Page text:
Wednesday, July 20, 2011

History of Number Systems, Civilisation and Our Digital Future

What does Jef Raskin (father of the Apple Macintosh, whom I proposed should be a saint in a previous article), Daniel J. Bernstein (author of qmail and djbdns), Edgar F. Codd (inventor of relational database management systems), Donald Knuth (father of algorithm analysis) and Google's Sergey Brin have in common? Aside from being some of the luminaries in the computer industry, they are also mathematicians, earning degree in mathematics either initially, solely or alongside computer-related courses.
Mathematics is probably the most dreaded subject by almost anyone who became a student. I've had my brief episodes of sleepless nights over some of math's specific branch (don't get me started with calculus!), but as this blog I read summarily points out:

You don’t need math skills to be a good developer but you do need them to be a great one.

I may not fully grasp the essence of calculus (for now), but I have learned to appreciate math and not panic when I had to formulate sequence of computations in many projects I've been in. Business applications, like accounting systems, usually anchored to financial matters by nature require concentration and focus on mathematical operations.

My better half, taking up college, recently had a math class assignment on the history of number systems. Googling for number systems returned this article on number systems throughout human history among other things and got me thinking: If we don't have the decimal system as we have today, would we have reached the digital age now?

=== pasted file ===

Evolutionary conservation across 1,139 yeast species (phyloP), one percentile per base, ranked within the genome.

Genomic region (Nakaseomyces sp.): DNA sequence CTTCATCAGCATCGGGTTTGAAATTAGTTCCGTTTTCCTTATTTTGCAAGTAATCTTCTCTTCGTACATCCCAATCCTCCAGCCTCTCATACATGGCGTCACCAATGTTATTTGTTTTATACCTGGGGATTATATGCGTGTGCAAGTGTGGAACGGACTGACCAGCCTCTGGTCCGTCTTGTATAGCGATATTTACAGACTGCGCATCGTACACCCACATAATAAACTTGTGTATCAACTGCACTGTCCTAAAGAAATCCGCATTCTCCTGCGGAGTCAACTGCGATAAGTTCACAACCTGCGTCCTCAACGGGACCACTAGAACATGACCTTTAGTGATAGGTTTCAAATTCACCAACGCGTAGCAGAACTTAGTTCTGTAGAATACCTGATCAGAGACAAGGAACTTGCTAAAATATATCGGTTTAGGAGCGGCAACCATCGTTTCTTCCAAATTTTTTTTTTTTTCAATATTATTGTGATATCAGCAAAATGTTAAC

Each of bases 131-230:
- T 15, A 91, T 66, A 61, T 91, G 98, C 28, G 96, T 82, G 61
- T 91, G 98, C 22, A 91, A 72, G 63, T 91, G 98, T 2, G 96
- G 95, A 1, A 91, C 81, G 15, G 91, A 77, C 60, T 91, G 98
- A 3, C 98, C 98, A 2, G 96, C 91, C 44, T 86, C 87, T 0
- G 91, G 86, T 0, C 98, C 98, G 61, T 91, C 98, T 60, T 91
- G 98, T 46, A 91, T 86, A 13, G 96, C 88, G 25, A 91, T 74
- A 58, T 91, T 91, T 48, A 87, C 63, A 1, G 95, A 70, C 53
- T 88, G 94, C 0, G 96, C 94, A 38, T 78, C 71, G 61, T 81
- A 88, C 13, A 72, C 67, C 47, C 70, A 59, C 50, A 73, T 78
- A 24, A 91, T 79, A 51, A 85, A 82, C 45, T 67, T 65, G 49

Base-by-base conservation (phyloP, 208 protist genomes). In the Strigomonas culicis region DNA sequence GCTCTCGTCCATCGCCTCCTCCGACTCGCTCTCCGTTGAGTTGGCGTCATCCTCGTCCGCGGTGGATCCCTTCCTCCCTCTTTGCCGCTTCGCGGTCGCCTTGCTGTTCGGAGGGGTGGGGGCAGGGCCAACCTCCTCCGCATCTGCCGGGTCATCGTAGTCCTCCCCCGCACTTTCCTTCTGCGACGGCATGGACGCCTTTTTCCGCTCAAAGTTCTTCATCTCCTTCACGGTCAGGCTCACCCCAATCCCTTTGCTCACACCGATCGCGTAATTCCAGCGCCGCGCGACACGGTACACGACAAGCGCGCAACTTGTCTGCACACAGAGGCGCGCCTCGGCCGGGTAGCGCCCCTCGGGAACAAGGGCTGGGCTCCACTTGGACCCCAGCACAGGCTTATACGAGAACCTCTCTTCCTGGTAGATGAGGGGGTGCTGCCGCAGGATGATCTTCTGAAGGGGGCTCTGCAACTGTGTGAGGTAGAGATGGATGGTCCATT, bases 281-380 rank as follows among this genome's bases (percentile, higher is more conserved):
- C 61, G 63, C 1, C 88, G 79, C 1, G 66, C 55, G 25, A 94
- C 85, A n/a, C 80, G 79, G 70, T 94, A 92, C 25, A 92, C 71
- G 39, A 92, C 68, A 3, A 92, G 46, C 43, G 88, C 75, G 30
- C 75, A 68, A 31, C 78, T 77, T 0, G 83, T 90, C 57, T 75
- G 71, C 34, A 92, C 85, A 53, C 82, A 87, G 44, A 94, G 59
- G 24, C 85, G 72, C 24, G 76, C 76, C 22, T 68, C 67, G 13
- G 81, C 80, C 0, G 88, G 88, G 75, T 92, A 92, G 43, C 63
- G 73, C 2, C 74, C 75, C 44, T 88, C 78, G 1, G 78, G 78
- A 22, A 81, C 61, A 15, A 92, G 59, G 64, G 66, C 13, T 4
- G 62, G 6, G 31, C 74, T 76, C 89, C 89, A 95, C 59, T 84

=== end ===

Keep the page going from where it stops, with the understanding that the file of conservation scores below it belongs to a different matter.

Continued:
Below is an example of Roman numerals as seen on a clock face:
Thanks to

The Greek numbers, fraternity and sorority names are also taken here:
Thanks to

The Babylonian number system:
Thanks to University of St Andrews in UK for this hosting image

And the Mayan number system, famous for having numerical representation for zero:

Given the illustration of the number systems of previous civilisations, I think it would be doubtful for us to reach the sophistication we have now had we not been using the decimal number system. The mathematical operations we know now like calculation, permutation, differentiation, integration, and exponentiation to mention a few may prove to be difficult if not impossible given the numeric representation as illustrated above.

In retrospect, we should have more appreciation, respect and interest to learn mathematics; after all, it's the key to our digital future.

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